The authorities have been closely monitoring the trading of cryptocurrencies and the potential risks, but have yet to see a strong case for banning the trading of bitcoin and other virtual currencies on domestic exchanges. However, regulators have vowed to establish a regulatory system for cryptocurrencies to prevent money laundering and terrorism financing, following in the steps of the US, South Korea, Japan, China and India.
At a forum on Friday last week to begin a drive against money laundering among domestic financial institutions, Minister of Justice Chiu Tai-san (邱太三) said the nation’s cryptocurrency regulations would be completed ahead of a review in November by the Asia Pacific Group on Money Laundering, while Financial Supervisory Commission Chairman Wellington Koo (顧立雄) said the authorities are considering adopting a “real name” registration system for cryptocurrency trading.
Transactions of the most widely known cryptocurrency, bitcoin, have continued to capture headlines since last year. The virtual token prides itself on the anonymity of its transactions and the absence of national borders. If people want to get their hands on bitcoin, they can use a private key to encrypt transactions or mine it themselves.
Local media have reported that, tucked away in the back alleys of Taipei, there are offices crammed with computers mining bitcoin around the clock, while other reports have said that more technology firms, from chipmakers to graphics card suppliers, are jumping on the bitcoin mining bandwagon.
Even though cryptocurrencies have not yet become a threat to financial stability in Taiwan, because their trading is not financed with loans and the relevant markets are rather small, regulation of cryptocurrencies must be considered in light of their extreme volatility, which poses great risks to investors.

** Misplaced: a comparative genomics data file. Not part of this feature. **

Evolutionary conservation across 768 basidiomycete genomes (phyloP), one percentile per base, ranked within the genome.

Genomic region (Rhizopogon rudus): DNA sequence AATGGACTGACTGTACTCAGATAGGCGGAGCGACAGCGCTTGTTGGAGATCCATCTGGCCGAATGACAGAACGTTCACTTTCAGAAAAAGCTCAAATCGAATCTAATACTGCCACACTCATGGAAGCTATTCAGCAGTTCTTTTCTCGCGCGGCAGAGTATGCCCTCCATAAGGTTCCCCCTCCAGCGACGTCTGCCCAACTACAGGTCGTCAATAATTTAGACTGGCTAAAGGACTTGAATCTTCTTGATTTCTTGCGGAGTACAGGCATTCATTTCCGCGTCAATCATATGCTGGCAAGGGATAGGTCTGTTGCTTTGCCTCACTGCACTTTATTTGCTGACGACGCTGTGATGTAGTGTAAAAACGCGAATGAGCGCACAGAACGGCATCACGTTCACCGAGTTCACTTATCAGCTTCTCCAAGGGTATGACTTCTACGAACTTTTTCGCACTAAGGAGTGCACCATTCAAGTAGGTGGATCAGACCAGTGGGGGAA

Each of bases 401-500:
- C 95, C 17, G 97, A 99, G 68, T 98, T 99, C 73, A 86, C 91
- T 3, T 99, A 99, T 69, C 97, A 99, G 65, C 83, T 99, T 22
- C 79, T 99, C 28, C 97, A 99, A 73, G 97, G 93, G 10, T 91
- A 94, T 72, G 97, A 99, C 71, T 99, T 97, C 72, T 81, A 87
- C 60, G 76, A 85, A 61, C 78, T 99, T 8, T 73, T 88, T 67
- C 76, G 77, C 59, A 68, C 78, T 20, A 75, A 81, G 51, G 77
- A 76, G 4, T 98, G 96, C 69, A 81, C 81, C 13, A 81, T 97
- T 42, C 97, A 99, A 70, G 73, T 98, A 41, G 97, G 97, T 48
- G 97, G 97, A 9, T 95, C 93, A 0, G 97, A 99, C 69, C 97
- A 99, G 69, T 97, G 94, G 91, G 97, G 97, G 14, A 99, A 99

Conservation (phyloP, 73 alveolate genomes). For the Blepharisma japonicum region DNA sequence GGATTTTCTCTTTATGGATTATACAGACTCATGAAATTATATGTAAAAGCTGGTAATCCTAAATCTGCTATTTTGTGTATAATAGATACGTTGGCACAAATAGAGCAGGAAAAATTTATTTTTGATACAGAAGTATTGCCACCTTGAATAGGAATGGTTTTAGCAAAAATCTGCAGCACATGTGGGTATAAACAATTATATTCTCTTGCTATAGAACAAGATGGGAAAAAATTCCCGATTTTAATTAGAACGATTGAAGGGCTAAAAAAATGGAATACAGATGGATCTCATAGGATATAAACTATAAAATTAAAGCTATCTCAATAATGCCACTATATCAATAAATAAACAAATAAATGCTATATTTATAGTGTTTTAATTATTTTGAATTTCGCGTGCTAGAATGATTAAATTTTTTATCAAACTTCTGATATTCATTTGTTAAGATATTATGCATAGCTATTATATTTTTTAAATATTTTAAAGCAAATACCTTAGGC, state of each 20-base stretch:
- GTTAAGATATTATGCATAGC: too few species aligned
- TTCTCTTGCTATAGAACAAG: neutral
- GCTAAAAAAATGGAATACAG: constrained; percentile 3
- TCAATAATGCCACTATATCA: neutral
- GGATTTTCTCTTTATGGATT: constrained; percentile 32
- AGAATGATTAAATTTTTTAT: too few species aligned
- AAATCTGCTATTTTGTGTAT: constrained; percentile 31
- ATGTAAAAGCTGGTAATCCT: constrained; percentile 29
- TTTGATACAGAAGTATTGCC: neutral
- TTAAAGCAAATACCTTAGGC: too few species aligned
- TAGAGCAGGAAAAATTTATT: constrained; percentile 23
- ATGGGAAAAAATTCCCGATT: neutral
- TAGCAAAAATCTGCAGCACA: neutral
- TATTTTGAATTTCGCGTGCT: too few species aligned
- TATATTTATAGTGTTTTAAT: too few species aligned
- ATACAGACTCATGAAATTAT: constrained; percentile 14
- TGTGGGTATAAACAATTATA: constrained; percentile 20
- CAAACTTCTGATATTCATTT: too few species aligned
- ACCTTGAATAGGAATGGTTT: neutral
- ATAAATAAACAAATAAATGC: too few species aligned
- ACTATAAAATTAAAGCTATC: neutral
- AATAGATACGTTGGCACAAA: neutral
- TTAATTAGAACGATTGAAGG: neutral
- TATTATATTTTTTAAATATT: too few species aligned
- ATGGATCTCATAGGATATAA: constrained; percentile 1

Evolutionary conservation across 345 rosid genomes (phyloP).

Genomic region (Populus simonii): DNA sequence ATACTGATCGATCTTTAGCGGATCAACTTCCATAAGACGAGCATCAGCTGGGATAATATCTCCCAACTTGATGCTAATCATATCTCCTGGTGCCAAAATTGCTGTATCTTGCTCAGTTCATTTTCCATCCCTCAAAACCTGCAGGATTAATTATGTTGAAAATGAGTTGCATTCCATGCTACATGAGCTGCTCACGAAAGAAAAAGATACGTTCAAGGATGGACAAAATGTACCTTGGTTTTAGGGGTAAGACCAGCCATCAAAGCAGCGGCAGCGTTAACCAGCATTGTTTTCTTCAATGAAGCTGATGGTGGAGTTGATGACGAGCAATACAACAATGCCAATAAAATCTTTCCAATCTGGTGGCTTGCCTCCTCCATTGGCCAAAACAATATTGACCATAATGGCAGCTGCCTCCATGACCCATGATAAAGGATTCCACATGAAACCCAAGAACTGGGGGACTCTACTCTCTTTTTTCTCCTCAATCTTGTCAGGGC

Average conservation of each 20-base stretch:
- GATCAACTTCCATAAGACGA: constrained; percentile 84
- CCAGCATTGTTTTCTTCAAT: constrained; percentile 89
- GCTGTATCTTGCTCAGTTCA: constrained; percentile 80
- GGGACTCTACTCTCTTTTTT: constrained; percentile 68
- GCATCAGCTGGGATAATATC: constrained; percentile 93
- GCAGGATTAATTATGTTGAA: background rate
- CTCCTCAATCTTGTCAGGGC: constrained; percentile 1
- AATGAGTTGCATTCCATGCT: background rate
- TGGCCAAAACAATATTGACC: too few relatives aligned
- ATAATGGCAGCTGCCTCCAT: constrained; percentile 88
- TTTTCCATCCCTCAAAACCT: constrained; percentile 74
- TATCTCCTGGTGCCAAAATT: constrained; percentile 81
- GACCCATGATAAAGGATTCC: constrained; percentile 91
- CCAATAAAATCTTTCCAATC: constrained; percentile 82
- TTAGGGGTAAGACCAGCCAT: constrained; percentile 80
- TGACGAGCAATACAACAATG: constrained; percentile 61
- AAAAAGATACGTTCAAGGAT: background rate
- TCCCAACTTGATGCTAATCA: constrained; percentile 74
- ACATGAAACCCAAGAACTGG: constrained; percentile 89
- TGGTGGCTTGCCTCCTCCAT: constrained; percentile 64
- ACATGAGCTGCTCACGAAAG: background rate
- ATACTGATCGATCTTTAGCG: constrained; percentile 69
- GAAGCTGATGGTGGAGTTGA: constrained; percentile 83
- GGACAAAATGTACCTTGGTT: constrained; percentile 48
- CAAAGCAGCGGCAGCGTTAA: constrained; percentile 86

Moreover, transactions of virtual money should be regulated because of the growing role cryptocurrencies play in money laundering and other criminal activities.
Even so, authorities around the world should not consider cryptocurrencies just an investment tool for speculation or a vehicle to finance criminal activities. In humankind’s history, money has evolved from seashells, rocks and skulls to metals and paper. The emergence of cryptocurrencies should be seen as part of a continually changing medium of exchange, although whether it will one day become a reliable store of value and a major force in influencing global financial systems is still in question.
Some countries view paying with cryptocurrencies as illegal and their central banks do not recognize them as legitimate tender, while other countries — including Taiwan — classify cryptocurrencies as high-risk commodities that are subject to government supervision.
However, no matter what the governments think, the long-term development of cryptocurrencies is tied to the progress of blockchain and various forms of distributed ledger technology, as well as the perceived need for insurance by investors, in that bitcoin, for instance, is emerging as a hedging tool to minimize financial risk, especially in “war zone” countries in Africa or the Middle East.
If financial technology can be considered a helpful tool in engineering innovation and reducing costs in the financial industry, even though it does pose a threat to established banks, why can cryptocurrencies not be viewed as a natural product of people’s desire to stay outside state-controlled monetary systems, despite the ire of central banks?
Admittedly, there are genuine concerns about cryptocurrencies in terms of transparency, safety and reliability, and it is necessary to launch protection mechanisms for investors as soon as possible, but governments should be practical and open-minded about cryptocurrencies and their future development, which is likely to bring about a fundamental shift in global monetary and financial systems.
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